Journal article Open Access
Background: The presence of aortic narrowing is common in the elderly and the prognosis is very poor in symptomatic patients. Prior to the era of percutaneous treatment of aortic stenosis, surgical aortic valve replacement (SAVR) was considered the “gold standard” of symptomatic aortic stenosis treatment. However, the records have shown that about 40% of patients at that time were not operated due to their age and their cardiac and non-cardiac comorbidities. The subsequent work was the implantation of aortic valve by transfemoral approach – transcatheter aortic valve implantation (TAVI). Several studies have acknowledged the place of aortic valvuloplasty which has become the reference technique for patients with contraindications or high surgical risk and even recently appeared as at least equivalent to, or even superior to, the surgery in patients at intermediate risk. This development was accompanied by a renewed interest in aortic valvuloplasty, a TAVI that cannot reasonably be executed at first attempt in some patients. In Europe, where this technique was born, the great experience that has been gained has led to a gradual simplification of the procedure. The purpose of this article is to describe the state of the art of TAVI and to discuss its future.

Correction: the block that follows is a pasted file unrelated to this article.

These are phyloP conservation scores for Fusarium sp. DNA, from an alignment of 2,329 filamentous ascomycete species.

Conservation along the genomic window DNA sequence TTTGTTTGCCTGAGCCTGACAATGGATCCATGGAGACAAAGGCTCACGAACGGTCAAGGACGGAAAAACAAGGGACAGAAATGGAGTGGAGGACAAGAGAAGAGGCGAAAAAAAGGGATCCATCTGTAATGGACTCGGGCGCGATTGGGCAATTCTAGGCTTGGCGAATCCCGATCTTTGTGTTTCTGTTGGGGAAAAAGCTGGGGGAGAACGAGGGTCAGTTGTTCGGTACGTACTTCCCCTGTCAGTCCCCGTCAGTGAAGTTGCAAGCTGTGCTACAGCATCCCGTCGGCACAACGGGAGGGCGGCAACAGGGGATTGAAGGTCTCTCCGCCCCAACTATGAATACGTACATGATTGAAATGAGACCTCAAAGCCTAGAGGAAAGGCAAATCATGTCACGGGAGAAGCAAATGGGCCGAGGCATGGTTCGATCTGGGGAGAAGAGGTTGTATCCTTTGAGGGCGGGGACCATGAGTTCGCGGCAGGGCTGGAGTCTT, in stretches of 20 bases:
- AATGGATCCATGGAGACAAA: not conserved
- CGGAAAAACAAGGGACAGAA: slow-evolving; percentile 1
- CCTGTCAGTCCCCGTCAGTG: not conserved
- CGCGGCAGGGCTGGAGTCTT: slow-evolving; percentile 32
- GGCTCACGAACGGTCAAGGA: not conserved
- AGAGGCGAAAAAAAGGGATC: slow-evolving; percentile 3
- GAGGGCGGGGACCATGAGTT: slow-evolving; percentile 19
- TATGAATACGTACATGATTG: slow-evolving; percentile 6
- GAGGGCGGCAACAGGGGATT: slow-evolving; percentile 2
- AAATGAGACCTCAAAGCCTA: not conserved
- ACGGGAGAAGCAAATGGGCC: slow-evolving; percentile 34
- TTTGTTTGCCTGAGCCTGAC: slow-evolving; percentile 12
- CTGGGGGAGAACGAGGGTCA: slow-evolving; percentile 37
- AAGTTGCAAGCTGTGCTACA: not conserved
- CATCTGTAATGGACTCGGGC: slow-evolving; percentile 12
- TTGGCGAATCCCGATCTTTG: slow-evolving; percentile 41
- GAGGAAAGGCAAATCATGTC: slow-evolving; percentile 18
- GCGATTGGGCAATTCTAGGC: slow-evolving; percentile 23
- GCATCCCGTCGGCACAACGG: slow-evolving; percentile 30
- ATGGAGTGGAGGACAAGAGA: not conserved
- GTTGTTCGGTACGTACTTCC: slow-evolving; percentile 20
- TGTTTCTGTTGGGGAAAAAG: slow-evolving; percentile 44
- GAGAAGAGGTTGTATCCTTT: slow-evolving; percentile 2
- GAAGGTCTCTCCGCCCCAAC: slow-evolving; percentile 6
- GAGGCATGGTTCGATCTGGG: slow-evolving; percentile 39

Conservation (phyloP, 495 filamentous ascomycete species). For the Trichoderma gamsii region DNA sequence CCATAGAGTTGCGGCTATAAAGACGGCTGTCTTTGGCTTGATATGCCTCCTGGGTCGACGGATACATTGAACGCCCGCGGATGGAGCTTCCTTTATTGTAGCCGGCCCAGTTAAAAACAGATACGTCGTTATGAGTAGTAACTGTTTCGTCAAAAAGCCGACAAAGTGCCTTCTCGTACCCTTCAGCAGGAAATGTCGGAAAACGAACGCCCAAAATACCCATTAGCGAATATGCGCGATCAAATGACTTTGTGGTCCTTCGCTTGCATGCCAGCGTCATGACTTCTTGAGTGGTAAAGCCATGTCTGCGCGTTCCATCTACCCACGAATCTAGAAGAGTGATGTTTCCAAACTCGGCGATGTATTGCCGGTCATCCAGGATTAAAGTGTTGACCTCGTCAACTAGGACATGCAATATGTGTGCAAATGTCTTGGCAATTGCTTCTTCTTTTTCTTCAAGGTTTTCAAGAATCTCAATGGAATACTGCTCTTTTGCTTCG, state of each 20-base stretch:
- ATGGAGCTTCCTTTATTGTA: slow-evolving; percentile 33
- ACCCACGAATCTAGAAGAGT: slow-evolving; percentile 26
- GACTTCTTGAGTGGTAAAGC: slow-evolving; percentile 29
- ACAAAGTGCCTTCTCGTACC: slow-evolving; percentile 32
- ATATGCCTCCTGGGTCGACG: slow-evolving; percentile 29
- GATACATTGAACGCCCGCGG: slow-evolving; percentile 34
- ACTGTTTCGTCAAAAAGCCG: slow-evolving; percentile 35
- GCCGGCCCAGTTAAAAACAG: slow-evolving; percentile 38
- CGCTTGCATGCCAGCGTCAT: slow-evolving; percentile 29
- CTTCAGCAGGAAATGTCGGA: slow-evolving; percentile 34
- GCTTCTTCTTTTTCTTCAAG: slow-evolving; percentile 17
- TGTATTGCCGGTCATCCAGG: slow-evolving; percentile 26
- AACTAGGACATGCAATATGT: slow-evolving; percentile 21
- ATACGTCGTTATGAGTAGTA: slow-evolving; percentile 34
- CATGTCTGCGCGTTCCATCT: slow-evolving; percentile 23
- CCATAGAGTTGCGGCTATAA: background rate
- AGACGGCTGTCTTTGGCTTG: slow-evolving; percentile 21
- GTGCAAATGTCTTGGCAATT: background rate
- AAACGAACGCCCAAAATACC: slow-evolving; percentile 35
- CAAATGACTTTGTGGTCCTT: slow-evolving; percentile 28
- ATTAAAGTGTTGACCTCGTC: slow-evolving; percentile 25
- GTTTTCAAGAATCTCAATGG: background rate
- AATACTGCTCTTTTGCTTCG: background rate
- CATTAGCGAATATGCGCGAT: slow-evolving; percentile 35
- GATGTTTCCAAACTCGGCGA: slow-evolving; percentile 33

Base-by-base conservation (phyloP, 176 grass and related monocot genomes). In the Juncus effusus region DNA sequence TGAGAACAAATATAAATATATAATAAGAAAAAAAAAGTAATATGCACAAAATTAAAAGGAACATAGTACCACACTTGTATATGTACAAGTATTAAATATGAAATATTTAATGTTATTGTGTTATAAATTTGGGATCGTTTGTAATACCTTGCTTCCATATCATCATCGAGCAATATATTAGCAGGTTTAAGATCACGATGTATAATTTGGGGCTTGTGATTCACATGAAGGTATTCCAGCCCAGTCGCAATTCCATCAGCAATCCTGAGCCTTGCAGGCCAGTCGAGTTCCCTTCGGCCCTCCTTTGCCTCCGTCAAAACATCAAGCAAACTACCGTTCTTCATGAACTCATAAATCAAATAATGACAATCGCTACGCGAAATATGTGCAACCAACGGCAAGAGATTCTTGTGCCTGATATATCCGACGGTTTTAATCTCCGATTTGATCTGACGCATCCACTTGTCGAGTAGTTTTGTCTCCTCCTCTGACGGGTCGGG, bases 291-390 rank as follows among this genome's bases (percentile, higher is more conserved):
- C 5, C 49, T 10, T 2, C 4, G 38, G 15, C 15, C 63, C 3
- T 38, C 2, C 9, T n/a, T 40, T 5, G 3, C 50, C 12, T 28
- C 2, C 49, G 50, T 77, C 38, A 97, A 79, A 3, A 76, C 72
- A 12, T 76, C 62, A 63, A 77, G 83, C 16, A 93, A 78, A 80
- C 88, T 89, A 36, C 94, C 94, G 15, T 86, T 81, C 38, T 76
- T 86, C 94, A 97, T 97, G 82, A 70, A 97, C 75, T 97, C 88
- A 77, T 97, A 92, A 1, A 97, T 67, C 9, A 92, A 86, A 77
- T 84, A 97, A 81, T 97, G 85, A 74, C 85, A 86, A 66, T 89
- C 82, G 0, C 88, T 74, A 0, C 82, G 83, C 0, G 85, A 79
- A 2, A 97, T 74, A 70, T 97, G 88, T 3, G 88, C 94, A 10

Conclusions: The aortic stenosis disease affects a large scale of people across the globe. The appearance of a new treatment method TAVI opens new era of treatment of this disease. The new TAVI method is a less invasive procedure than an open heart surgery and can be used in almost all the cases of patients with an aortic stenosis.